Reunited, the family returns to their picnic spot, which sits near a pile of rocks in the direct sun. Somehow, they all manage to settle down for a nap in this hideously uncomfortable place. Johnny wakes up, and runs back to the cave. A bolt of lightning strikes him to the ground.
What follows is Johnny’s crazy end-of-the-world dream. In this nutty nightmare, his mother and old sister wear identical white dresses, his father has been replaced by the eldest of the archeologists, who is now a professor and the whole family lives in the basement of a bombed-out house that is ringed with layers of live electrical wire. Apparently this prevents the alien Ro-Man from hearing and tracking the family, who are among the last few humans (or as Ro-Man would say, Hu-Mans) on earth.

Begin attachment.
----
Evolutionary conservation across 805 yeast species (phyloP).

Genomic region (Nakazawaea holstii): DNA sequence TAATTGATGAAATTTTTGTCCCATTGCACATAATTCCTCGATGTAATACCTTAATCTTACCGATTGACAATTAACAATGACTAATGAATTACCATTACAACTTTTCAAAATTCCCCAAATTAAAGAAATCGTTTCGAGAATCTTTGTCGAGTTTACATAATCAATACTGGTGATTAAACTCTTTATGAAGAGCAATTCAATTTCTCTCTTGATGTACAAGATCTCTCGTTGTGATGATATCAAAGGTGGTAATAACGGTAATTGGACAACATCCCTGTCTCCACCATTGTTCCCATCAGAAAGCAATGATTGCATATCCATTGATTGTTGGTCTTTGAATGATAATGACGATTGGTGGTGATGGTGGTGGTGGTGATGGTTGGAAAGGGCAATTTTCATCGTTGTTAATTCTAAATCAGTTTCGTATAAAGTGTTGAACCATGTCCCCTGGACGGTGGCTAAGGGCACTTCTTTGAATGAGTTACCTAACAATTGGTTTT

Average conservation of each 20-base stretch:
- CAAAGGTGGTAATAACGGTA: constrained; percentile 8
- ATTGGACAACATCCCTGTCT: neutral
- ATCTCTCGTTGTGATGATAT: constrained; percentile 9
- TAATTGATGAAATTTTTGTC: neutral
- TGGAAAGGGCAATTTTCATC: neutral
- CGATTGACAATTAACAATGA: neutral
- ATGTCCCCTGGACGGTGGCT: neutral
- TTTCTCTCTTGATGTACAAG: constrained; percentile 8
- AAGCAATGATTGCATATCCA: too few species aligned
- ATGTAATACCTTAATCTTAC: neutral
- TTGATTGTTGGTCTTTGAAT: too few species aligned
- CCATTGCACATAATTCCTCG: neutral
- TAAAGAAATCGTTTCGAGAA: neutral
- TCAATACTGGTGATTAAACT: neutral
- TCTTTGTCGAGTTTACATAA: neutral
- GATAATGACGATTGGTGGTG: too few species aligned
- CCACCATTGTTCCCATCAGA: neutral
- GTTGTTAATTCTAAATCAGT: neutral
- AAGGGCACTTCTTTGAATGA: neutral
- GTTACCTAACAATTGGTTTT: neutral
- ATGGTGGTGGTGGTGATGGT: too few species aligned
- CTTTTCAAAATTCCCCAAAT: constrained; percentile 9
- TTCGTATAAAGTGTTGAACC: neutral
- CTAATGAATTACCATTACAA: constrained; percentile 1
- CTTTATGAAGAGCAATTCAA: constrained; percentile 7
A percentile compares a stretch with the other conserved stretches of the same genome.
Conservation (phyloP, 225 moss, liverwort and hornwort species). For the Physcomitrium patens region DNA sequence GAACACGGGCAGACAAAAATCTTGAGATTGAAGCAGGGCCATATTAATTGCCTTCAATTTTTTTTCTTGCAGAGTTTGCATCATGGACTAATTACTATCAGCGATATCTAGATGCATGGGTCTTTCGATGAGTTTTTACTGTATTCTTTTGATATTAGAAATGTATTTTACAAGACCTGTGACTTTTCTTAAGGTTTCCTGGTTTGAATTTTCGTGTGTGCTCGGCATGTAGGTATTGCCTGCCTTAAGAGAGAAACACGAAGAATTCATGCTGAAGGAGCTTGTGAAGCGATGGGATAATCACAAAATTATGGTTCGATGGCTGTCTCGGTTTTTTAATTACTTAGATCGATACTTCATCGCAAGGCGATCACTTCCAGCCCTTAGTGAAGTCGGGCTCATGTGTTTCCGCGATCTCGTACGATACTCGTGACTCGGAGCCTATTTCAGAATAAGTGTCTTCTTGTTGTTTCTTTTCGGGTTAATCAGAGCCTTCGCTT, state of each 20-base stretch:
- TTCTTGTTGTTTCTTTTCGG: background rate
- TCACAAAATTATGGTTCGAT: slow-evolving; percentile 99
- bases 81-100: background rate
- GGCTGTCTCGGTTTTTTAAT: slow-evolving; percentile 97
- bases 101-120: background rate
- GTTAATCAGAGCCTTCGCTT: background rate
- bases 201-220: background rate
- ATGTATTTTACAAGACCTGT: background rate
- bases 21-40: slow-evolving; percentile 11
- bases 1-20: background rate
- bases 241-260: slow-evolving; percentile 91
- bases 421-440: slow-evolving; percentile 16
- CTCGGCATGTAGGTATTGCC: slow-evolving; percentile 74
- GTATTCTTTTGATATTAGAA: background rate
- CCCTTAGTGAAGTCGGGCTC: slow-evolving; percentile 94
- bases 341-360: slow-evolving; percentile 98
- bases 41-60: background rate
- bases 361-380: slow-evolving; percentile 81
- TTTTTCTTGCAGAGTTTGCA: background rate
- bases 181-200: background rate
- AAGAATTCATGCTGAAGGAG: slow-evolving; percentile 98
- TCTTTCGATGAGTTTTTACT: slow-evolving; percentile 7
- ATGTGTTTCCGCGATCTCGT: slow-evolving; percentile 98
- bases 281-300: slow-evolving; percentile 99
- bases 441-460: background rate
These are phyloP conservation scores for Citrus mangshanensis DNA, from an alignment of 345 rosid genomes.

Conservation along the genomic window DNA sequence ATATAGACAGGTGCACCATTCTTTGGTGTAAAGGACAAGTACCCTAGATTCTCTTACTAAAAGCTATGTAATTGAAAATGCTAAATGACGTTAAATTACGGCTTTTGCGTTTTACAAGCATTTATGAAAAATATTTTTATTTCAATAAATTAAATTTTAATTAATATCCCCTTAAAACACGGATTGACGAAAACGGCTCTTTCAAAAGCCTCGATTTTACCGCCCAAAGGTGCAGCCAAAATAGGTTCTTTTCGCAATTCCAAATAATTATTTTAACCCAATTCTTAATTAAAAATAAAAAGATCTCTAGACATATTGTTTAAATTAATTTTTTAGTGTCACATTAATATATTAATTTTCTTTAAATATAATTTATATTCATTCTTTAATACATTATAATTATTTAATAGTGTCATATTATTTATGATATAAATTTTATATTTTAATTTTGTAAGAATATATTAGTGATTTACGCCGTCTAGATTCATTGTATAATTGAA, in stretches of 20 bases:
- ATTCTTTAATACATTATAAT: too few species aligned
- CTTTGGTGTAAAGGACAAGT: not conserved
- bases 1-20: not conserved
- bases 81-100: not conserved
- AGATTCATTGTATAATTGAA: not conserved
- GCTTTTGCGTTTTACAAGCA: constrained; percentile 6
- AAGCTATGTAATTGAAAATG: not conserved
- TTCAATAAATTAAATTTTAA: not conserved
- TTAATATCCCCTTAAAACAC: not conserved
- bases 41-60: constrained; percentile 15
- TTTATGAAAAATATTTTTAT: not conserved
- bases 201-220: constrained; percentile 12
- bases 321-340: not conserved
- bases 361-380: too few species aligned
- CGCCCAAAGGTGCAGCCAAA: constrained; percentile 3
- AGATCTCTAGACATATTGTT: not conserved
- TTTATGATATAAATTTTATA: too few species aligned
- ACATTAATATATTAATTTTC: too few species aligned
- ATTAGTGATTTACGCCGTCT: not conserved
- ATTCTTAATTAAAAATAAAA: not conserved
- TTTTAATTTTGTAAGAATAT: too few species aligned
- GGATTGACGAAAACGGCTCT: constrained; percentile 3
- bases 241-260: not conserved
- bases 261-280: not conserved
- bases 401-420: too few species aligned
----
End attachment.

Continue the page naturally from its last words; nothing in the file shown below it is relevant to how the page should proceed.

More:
Somehow, furry, bumbling Ro-Man has destroyed the rest of the planet with his death calcinator ray, an invasion of stop-motion dinosaurs and a baby alligator with a fin taped to its back who wrestles with a lizard (or Gila Monster? I wasn’t sure). Much to the gorilla robot’s chagrin, the professor has tested a germ-fighting serum on his whole family and it seems to also make them death ray-proof.
The rest of the movie is a battle of wills, not only between Ro-Man and the pesky remaining Hu-mans, but also Alice and the hunky younger archeologist who is the professor’s assistant in Johnny’s dream world. Of course the latter pair end up in love, though Ro-Man makes a play for Alice and tries to convince his intergalactic supervisor, the Great One that she should be spared “for reference”.